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Will Hunt Al-Qaida for Food

Aug 01, 20032 mins

While 9/11 raised the stakes for FBI agents, it didn't do anything to raise their pay.

Federal agents associate with mobsters, live among drug traffickers and are tasked with dismantling terrorist cells. But while 9/11 raised the stakes for FBI agents, it didn’t do anything to raise their pay.

Compensation for agents is set by Congress on a pay scale that typically lags behind the private sector. This pay discrepancy makes it particularly challenging for government agencies to attract professionals from fields such as computer science and languages, says Michigan Rep. and former FBI Special Agent Mike Rogers. The modest government salaries also make life tough for agents stationed in expensive housing markets such as Boston, Chicago, New York City and San Francisco, says FBI spokesman Paul Bresson. All agents in the FBI start at a base salary of $44,000 with guaranteed overtime of about $25,000 per year. According to current salary rules, Chicago employees would make an extra 4 percent over folks working in, say, Des Moines, Iowa. However, the cost of living is 30 percent higher in Chicago.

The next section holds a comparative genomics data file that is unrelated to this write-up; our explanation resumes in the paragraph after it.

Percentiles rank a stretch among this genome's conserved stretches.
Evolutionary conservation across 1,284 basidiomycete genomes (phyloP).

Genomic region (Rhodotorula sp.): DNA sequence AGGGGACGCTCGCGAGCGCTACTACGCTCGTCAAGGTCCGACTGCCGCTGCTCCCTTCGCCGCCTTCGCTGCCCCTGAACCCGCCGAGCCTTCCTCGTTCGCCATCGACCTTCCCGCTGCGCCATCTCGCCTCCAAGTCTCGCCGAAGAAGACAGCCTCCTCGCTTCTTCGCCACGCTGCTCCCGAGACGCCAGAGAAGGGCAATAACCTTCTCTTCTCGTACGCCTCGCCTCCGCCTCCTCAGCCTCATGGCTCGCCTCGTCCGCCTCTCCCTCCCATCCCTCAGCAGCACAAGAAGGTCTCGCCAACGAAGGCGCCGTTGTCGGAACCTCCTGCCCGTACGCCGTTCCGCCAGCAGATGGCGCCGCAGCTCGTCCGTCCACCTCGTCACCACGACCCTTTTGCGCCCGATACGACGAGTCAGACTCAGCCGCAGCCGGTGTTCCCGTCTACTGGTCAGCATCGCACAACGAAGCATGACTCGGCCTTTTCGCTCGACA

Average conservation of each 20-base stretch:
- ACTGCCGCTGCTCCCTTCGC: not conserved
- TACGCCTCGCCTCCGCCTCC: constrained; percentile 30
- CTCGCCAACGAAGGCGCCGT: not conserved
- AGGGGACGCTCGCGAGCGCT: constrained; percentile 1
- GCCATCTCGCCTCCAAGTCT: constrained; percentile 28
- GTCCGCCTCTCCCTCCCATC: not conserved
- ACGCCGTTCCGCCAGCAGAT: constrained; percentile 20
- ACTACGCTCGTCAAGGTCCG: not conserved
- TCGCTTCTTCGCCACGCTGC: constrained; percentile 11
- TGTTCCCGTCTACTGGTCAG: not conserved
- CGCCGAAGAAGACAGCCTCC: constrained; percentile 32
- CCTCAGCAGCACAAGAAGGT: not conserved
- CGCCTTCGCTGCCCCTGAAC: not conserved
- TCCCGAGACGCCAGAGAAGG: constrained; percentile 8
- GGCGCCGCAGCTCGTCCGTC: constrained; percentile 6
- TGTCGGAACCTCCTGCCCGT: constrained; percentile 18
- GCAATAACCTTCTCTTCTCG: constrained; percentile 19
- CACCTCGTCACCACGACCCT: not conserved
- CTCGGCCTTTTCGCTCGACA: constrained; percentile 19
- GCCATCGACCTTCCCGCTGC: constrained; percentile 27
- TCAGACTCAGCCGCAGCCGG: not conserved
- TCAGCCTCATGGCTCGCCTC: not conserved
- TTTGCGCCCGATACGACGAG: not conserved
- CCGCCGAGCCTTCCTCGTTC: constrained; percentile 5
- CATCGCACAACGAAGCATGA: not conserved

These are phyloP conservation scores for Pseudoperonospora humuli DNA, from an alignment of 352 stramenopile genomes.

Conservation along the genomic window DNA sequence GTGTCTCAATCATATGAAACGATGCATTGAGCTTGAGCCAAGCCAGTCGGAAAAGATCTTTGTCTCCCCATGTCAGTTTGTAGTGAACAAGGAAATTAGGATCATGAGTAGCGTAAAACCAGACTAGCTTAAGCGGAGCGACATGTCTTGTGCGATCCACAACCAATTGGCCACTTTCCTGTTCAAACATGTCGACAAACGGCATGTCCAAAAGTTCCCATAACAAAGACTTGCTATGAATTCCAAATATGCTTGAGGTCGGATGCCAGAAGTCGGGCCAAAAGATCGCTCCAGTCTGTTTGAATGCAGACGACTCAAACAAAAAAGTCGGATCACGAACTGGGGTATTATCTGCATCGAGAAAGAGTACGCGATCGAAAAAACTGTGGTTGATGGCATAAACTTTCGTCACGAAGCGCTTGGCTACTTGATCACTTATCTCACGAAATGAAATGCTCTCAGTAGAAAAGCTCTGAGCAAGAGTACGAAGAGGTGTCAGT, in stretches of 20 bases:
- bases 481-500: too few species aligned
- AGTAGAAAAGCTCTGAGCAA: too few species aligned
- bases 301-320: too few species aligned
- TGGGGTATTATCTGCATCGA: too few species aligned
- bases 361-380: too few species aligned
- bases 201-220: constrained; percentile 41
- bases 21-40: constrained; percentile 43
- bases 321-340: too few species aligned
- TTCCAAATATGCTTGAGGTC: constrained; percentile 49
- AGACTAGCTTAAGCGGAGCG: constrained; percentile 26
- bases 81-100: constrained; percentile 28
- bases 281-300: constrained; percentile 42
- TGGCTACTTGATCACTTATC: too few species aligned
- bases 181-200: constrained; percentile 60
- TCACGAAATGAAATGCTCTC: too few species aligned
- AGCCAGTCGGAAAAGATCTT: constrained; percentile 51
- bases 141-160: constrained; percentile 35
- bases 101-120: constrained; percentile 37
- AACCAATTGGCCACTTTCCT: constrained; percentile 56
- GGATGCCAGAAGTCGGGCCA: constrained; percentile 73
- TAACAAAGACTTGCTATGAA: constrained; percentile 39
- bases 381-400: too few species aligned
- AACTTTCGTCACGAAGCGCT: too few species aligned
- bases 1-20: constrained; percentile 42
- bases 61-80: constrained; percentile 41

But a new bill sponsored by Rogers could help. The Federal Law Enforcement Pay Equity and Reform Act of 2003 (HR 1676) will, among other things, remove a cap on overtime compensation and raise the pay of agents in high cost-of-living areas. In addition, the law would create a separate pay and promotion system for federal law enforcement agents, whose salaries have been lumped in with other federal employees. The system will also be designed to increase the government’s retention of talented agents with valuable skill sets. Currently, such employees are easily lured away to lucrative jobs as security consultants in the private sector, says Rogers. “You’ve got a guy who specializes in computers who spends five years with the FBI studying computer forensics. Do you know how much that guy is worth in the private sector? Companies are going to pay huge money for that type of experience, and the government can’t compete with that. You’ve got to get compensation to a level where public service makes sense,” he says.